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McAfee VirusScan Enterprise 8.7.0i Running on Production Intranet Database Server Expand / Collapse
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Posted Wednesday, June 23, 2010 10:59 AM


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I have always heard that the only thing that should be running on a SQL Server database server (or any make perhaps?) is SQL Server. No Microsoft Office, No Firewalls, No Antivirus. no other software period.

We have a Windows 2003 Enterprise server that we run our SQL Server 2008 Enterprise db on. It sits on a RAID 5 disk subsystem. It powers our intranet and is not accessible from the outside world as it is in a heavily fortified DMZ. There are no files that originate from a client machine being written to the server with the exception of small photographs of adoptable children that are moved from one or two desktop machines within our organization that are also running mcafee. All other files are written to a directory on the server from stored procedures. We push these to other machines within our intranet periodically.

About a year ago our IT department installed the McAfee VirusScan Enterprise 8.7.0i client on the database server. It performs an on access scan whenever a file is read or written to.

Performance slowed to a crawl and eventually it was discovered that we had to exclude certain DB files from being scanned. Once that was done performance improved. We then upgraded to 8.7.0 and performance once again improved.

I would like to hear from other professionals what their preferred method is for virus scanning a db server such as ours, one that never gets input from outside the intranet and rarely from within. Is it really necessary for this to be on our database server? Couldn't the one directory that has files orginating on a desktop be scanned remotely rather than having the app installed? Is it better to have this sitting on the DB Server itself? Does it provide a benefit that a remotely hosted scan can't provide? Can you think of any issues one way or the other?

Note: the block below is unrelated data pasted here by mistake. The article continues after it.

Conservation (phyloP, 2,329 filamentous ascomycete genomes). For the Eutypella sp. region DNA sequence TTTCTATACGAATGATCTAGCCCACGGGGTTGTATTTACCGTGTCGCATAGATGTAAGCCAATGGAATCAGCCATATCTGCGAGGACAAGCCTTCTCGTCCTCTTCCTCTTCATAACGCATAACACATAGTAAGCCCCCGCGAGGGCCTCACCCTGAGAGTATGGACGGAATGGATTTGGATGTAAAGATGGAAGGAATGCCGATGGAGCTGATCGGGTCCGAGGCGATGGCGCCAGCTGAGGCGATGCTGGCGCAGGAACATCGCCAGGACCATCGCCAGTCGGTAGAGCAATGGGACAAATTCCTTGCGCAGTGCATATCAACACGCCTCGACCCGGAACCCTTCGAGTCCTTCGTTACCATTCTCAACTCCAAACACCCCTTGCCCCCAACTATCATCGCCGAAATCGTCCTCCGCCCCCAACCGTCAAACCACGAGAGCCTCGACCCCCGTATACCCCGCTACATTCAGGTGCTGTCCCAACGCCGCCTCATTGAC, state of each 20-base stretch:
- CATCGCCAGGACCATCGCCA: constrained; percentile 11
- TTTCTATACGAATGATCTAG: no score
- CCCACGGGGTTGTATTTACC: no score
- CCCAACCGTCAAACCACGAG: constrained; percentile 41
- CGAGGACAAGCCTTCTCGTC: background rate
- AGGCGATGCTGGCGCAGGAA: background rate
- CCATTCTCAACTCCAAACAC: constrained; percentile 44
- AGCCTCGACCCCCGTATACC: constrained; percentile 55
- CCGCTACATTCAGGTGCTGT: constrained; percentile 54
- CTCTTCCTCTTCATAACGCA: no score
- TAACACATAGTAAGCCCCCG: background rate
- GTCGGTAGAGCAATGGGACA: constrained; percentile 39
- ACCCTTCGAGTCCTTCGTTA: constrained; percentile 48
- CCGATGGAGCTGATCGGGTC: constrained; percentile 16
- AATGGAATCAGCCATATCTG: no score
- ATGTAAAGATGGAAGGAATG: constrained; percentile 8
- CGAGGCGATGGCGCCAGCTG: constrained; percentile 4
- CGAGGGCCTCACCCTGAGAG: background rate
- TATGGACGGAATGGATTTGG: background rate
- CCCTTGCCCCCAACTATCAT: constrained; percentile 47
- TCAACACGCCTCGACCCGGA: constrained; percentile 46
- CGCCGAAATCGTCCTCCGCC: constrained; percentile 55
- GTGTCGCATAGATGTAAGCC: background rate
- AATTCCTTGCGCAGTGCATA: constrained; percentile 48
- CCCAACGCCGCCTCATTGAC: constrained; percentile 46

Thanks for your input!



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Post #941945
Posted Monday, August 23, 2010 5:44 AM
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I have experience in SQL Server 2005 Production environments, and on Oracle as well. You are right to anticipate that SQL Server shouldn't be having any other applications. AntiVirus retains a lock on the files if they find the file to be suspicious (and you definitely don't have much control on this definition). Even if the antivirus scans through the files remotely, even then this issue or concern would remain persistent.

You rightly said that there are minimal chances of database files receiving virus infection. Though if really is required, then I would suggest you get copied files in place and scan them, rather than scanning attached database files. If you find backup files infected, you always have an option of validating the original files.

On a side note, I never encountered situation where DB files were infected from virus.

Regards,
Vikas Rajput


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Vikas S. Rajput
Post #973362
Posted Monday, August 23, 2010 6:05 AM


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MS recommendation is to exclude all SQL database files from virus scans. That's the mdf, ndf, ldf, trn, bak and the error log files at minimum.


Gail Shaw
Microsoft Certified Master: SQL Server 2008, MVP
SQL In The Wild: Discussions on DB performance with occasional diversions into recoverability

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